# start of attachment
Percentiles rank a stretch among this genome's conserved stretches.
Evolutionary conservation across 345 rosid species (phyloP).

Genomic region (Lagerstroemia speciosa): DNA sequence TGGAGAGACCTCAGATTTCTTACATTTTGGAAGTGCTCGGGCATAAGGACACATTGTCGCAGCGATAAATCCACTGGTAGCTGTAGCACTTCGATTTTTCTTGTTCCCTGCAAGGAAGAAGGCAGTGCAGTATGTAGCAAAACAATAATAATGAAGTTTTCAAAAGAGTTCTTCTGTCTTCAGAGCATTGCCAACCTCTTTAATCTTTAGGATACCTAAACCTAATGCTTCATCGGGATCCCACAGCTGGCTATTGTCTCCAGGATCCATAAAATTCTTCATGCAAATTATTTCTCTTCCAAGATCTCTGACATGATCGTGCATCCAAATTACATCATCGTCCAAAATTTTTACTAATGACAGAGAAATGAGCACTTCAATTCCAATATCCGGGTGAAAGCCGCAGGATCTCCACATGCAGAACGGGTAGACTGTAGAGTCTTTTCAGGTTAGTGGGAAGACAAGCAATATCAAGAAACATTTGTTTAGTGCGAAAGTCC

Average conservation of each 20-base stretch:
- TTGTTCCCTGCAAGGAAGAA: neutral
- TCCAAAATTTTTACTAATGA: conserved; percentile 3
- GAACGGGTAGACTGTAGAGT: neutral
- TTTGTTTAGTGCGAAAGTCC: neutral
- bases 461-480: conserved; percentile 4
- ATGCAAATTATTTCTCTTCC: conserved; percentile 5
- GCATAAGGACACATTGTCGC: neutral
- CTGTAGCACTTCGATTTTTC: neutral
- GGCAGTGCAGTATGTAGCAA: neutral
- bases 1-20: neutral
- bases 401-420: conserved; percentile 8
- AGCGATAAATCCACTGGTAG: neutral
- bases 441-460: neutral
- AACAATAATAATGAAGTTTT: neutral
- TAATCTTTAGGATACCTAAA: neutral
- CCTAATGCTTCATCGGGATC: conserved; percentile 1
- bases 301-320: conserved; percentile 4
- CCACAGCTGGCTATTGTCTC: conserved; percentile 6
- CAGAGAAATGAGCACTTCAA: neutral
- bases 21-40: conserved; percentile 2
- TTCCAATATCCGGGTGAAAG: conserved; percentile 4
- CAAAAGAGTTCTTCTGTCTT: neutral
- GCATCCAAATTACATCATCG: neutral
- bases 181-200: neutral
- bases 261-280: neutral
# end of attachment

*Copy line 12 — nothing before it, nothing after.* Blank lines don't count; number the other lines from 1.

- CTGTAGCACTTCGATTTTTC: neutral